How to Keep Alzheimer’s Disease From Striking You


Alzheimer’s usually takes over a person’s life very slowly. You may misplace things or forget appointments, grope for words, or find that you suddenly can’t balance your checkbook. In the later stages of the disease, you may be unable to care for yourself at all. But you’re more likely to die from other causes before you reach the more serious stages of this disease. Doctors won’t know if you actually have Alzheimer’s unless they perform an autop­sy and find the tell-tale plaques and tangles.

Although Alzheimer’s has no cure as yet, promising research is sure to unlock the mystery of this disease soon. In the meantime, take advantage of the knowledge we do have to keep this disease from striking you.

Alzheimer Disease

  • Find brain protection in your medicine cabinet. Researchers study the people most likely to get Alzheimer’s for clues to curing this disease. They also notice who is least likely to get it, such as people with rheumatoid arthritis. Since arthritis sufferers usually take daily doses of nonsteroidal anti-inflammatory drugs (NSAIDs), like aspirin and ibuprofen, researchers guess those drugs might protect them from Alzheimer’s. They think brain inflammation may cause the plaques found in Alzheimer sufferers, and anti-inflammatories protect the brain from developing these plaques.
  • Go with gingko. The leaves of the gingko tree may help shade you from Alzheimer’s. Extracts made from this tree have been used for centuries for a variety of ailments, including brain problems. Research finds that gingko increases blood flow, and more blood flow to your brain may help make it work better. At least one scientific study found that symptoms improved significantly in people with Alzheimer’s who took 240 mg of gingko daily.
  • Puzzle over it. If you love to work crossword puz­zles or fit the pieces of a jigsaw into place, you may be less likely to get Alzheimer’s. Whenever you learn something new or exercise your brain, your brain cells make new connections. Studies show that the more connections you have, the less likely you are to get this disease. Of course, you don’t have to stick to puzzles; any type of mental exercise will create and strengthen those connections.
  • Education counts. Education may help you suc­ceed financially by making it easier to get a well-paying job. Education may also help you avoid Alzheimer’s, probably because of the extra connec­tions it creates between brain cells. If you didn’t finish eighth grade, you’re twice as likely to get Alzheimer’s as those who have more education. If you also work at an unchallenging job, you’re three times more likely to develop the disease.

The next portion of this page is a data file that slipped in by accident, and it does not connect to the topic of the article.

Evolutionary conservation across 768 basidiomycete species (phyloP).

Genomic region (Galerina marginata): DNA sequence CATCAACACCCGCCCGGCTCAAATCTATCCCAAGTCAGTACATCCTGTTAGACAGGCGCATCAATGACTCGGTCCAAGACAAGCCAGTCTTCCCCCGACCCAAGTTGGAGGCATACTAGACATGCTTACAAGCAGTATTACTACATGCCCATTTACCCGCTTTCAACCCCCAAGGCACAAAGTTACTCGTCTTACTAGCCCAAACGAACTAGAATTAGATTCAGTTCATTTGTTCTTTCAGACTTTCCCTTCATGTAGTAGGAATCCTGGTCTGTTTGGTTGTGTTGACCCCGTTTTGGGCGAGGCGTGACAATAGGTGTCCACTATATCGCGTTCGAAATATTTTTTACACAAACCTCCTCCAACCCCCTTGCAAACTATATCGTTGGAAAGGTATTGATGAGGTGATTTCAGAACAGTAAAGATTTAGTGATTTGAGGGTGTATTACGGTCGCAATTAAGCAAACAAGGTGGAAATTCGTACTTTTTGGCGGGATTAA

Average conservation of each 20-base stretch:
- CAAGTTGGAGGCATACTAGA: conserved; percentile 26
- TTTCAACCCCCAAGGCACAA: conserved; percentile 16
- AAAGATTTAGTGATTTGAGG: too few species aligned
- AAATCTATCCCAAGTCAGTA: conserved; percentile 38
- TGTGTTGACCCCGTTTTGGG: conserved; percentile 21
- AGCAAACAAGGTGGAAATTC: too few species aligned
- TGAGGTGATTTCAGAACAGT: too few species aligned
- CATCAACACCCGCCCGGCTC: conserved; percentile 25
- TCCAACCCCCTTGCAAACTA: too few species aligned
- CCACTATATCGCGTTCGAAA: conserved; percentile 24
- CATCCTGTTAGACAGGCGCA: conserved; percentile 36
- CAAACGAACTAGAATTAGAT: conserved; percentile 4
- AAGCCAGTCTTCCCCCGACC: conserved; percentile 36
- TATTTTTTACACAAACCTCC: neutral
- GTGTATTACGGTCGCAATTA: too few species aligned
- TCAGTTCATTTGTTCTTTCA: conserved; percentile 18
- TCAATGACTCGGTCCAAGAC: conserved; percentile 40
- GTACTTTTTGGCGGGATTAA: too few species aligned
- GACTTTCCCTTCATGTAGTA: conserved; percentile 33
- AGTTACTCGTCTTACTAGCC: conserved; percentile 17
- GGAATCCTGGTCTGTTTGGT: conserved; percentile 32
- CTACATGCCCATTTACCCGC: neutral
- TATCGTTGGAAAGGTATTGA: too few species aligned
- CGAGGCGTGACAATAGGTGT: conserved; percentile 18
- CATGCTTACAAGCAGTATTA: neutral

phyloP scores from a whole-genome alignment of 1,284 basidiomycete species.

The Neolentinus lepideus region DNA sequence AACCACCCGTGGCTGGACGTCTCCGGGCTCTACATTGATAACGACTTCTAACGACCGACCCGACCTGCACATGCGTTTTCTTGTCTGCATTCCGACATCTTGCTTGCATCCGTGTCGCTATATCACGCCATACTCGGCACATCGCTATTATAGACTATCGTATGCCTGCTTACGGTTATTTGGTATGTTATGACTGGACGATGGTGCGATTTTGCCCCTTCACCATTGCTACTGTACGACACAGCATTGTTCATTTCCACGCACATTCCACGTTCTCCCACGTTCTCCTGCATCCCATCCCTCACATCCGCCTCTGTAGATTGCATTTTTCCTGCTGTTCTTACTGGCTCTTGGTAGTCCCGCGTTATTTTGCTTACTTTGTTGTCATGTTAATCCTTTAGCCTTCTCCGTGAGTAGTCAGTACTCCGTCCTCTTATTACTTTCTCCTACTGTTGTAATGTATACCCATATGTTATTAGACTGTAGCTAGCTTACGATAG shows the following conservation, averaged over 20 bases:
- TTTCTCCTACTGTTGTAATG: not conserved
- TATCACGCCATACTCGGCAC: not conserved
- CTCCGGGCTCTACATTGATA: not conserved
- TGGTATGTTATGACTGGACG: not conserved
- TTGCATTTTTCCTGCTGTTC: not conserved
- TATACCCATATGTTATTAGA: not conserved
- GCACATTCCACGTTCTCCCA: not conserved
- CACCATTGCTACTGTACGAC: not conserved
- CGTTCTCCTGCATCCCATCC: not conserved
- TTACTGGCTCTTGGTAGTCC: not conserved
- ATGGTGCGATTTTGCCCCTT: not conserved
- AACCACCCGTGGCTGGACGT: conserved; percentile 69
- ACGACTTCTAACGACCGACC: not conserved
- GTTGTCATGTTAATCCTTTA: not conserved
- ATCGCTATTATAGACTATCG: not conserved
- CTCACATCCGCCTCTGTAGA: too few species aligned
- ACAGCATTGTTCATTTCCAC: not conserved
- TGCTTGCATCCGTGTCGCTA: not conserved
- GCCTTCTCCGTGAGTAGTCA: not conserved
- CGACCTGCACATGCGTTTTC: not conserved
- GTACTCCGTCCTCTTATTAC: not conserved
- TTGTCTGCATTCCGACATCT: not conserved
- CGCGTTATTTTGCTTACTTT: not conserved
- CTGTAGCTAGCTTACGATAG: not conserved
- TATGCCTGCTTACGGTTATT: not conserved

• Connect emotionally. Brain cell connections play an important role in Alzheimer’s. Emotional con­nections may do the same. A strong relationship with your spouse may not prevent you from devel­oping Alzheimer’s, but it may make it less severe, and maybe even help you live longer. It also may keep you out of a nursing home. Studies find you’re less likely to be institutionalized if your spouse cares for you, rather than a nurse or other relative. Without positive emotional support, many Alzheimer’s sufferers may simply give up and let the disease take over.
  • Add some antioxidants. Getting plenty of antioxi­dants in your diet, like vitamins A and C, may help protect you from Alzheimer’s. Antioxidants fight free radicals, which are unstable molecules in your body that damage your cells. Research finds that people with Alzheimer’s have taken in fewer antioxidants in their lifetimes than people without the disease.

  • Replace your estrogen. Many women decide to use estrogen replacement therapy (ERT) to keep the symptoms of menopause at bay. However, researchers have discovered that ERT may do more for you than just cool down your hot flash­es. It may help prevent Alzheimer’s from stealing your memories. One study found that only 2.7 percent of the women who took estrogen developed Alzheimer’s compared with 8.4 percent of those who didn’t.

Everyone forgets things once in a while, and being a bit absent-minded does not mean you have a serious condition. Although aging involves some normal slowing down, studies have shown your brain can remain as sharp and creative as a 25-year-old’s if you keep it active and challenged. A little mental workout each day is all it takes to keep you alert and fit well into your golden years.

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About the Author: Andrew Reinert is a health care professional who loves to share different tips on health and personal care. He is a regular contributor to MegaHowTo and lives in Canada.

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